The study of the evolution of these baroclinic instabilities as they grow and then decay is a crucial part of developing theories for the fundamental characteristics of midlatitude weather.
Beginning with the equation of motion for a frictionless fluid (the Euler equations) and taking the curl, one arrives at the equation of motion for the curl of the fluid velocity, that is to say, the vorticity.
In a fluid that is not all of the same density, a source term appears in the vorticity equation whenever surfaces of constant density (isopycnic surfaces) and surfaces of constant pressure (isobaric surfaces) are not aligned. The material derivative of the local vorticity is given by:
This vector, sometimes called the solenoidal vector, is of interest both in compressible fluids and in incompressible (but inhomogeneous) fluids. Internal gravity waves as well as unstable Rayleigh–Taylor modes can be analyzed from the perspective of the baroclinic vector. It is also of interest in the creation of vorticity by the passage of shocks through inhomogeneous media, such as in the Richtmyer–Meshkov instability.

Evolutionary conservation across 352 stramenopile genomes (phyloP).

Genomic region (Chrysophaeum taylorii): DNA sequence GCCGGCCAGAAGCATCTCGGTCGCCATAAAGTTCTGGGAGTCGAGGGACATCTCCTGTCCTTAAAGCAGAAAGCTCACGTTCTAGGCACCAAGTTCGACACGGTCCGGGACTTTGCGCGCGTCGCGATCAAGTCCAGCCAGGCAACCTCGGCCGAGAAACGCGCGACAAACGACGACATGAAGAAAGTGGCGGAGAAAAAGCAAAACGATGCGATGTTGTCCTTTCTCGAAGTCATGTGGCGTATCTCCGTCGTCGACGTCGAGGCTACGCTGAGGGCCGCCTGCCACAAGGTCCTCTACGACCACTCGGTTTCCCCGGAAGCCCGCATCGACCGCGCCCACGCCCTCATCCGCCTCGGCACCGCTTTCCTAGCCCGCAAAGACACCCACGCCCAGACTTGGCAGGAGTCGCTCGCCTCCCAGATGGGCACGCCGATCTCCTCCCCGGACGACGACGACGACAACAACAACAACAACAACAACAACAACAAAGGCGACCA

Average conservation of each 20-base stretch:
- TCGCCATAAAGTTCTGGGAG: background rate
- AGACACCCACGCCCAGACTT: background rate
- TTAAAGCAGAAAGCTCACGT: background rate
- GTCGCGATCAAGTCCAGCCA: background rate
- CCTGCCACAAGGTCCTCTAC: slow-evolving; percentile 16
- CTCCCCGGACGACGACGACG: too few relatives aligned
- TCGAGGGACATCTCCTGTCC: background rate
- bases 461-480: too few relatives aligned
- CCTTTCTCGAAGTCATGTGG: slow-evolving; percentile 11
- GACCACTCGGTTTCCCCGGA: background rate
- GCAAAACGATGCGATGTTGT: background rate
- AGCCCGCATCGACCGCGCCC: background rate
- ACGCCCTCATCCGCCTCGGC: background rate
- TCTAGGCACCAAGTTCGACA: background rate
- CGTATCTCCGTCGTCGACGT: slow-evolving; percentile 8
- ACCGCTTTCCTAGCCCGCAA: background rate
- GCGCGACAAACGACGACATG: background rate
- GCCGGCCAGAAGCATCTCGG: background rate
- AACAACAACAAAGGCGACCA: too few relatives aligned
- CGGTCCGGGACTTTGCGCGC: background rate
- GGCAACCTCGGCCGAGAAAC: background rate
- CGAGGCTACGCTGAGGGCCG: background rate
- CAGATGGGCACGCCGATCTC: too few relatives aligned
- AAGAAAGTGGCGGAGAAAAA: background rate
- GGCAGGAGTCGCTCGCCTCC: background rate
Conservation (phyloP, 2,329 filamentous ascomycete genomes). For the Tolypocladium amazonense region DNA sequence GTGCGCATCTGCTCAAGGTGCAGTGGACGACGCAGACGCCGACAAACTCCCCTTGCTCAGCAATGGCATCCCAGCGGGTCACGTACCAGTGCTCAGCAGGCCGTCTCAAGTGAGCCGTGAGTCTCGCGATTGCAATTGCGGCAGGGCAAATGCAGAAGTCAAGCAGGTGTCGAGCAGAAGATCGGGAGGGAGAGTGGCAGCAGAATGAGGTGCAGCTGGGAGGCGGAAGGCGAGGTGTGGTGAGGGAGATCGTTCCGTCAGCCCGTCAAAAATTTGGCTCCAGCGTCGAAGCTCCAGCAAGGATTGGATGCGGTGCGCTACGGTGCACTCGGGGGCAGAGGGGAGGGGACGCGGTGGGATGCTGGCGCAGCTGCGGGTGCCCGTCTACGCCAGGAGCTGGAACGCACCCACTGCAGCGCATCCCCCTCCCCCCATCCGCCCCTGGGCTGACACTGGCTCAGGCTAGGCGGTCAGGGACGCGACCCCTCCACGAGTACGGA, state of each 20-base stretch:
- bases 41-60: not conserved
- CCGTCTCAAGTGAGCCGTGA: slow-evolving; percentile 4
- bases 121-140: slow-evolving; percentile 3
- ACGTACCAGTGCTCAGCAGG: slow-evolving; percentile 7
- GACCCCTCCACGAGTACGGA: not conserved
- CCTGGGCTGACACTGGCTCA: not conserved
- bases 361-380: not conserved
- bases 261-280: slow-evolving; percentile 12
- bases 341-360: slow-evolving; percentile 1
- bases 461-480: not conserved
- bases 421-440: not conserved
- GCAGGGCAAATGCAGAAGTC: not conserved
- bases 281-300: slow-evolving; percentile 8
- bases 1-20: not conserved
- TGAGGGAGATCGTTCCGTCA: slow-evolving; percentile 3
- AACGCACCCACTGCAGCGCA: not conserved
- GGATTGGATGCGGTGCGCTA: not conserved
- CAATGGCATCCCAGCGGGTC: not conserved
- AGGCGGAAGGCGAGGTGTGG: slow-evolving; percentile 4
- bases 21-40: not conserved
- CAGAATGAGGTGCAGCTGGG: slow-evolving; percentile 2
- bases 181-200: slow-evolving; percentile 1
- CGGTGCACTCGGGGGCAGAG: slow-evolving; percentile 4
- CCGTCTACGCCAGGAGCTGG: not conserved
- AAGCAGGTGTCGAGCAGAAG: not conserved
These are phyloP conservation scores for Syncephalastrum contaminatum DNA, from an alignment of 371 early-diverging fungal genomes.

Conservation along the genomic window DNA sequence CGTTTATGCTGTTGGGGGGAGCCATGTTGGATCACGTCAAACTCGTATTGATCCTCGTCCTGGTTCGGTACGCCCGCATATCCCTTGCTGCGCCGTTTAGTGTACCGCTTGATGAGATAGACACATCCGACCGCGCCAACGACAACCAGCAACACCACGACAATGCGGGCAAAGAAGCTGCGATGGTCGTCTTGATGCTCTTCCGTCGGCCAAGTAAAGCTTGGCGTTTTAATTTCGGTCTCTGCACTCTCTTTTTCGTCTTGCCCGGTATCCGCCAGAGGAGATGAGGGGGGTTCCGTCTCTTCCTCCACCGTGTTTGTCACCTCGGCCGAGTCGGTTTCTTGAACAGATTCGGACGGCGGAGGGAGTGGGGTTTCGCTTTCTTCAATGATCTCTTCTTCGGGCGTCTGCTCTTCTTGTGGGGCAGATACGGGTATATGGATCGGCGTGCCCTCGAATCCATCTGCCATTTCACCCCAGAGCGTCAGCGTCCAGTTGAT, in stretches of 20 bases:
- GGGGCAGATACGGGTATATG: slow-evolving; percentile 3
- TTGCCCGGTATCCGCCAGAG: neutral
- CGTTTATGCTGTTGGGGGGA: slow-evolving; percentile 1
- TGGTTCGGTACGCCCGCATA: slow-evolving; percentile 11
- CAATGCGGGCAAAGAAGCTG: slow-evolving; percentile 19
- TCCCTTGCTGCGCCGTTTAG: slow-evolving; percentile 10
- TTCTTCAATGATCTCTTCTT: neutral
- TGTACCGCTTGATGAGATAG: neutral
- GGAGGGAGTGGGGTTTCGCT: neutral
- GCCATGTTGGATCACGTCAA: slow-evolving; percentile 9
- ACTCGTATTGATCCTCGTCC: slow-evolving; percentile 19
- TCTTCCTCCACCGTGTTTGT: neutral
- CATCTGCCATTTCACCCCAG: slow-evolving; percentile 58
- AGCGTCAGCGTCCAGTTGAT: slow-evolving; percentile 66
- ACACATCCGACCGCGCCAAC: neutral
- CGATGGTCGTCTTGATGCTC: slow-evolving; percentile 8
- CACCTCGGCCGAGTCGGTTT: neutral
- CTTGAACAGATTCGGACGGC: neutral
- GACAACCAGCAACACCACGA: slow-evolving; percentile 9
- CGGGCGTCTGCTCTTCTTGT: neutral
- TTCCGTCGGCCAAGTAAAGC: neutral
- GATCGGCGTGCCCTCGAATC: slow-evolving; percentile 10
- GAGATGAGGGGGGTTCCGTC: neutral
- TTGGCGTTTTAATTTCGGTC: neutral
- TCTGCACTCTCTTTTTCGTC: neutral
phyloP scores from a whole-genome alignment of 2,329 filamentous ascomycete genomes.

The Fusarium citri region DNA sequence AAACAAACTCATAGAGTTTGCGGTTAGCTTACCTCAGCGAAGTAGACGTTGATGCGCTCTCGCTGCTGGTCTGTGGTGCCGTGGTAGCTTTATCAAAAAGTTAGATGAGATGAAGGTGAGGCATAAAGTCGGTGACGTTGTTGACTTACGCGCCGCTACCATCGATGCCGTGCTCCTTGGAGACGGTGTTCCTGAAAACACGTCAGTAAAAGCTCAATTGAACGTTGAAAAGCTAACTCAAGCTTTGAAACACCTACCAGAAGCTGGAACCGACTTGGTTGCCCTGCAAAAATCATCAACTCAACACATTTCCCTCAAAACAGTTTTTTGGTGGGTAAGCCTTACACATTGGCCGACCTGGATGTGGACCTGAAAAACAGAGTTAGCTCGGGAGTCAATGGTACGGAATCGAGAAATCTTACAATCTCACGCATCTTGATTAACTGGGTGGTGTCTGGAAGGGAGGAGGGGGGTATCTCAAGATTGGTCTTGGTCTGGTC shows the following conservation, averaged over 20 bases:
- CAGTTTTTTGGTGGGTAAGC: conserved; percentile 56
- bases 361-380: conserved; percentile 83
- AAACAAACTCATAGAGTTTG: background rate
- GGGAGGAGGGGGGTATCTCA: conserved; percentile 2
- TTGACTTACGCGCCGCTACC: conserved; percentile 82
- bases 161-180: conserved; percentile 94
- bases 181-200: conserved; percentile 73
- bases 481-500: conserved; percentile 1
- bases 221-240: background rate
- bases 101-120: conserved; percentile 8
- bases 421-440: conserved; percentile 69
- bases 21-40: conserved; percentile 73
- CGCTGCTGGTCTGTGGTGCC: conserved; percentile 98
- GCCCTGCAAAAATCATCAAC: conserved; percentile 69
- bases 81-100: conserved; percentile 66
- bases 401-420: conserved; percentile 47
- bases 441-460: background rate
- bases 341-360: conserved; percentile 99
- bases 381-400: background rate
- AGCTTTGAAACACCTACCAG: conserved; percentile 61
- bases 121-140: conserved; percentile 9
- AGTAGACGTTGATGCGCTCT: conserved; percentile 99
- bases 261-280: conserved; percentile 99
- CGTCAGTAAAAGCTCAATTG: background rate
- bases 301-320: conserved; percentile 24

Experienced divers are familiar with the very slow waves that can be excited at a thermocline or a halocline, which are known as internal waves. Similar waves can be generated between a layer of water and a layer of oil. When the interface between these two surfaces is not horizontal and the system is close to hydrostatic equilibrium, the gradient of the pressure is vertical but the gradient of the density is not. Therefore the baroclinic vector is nonzero, and the sense of the baroclinic vector is to create vorticity to make the interface level out. In the process, the interface overshoots, and the result is an oscillation which is an internal gravity wave. Unlike surface gravity waves, internal gravity waves do not require a sharp interface. For example, in bodies of water, a gradual gradient in temperature or salinity is sufficient to support internal gravity waves driven by the baroclinic vector.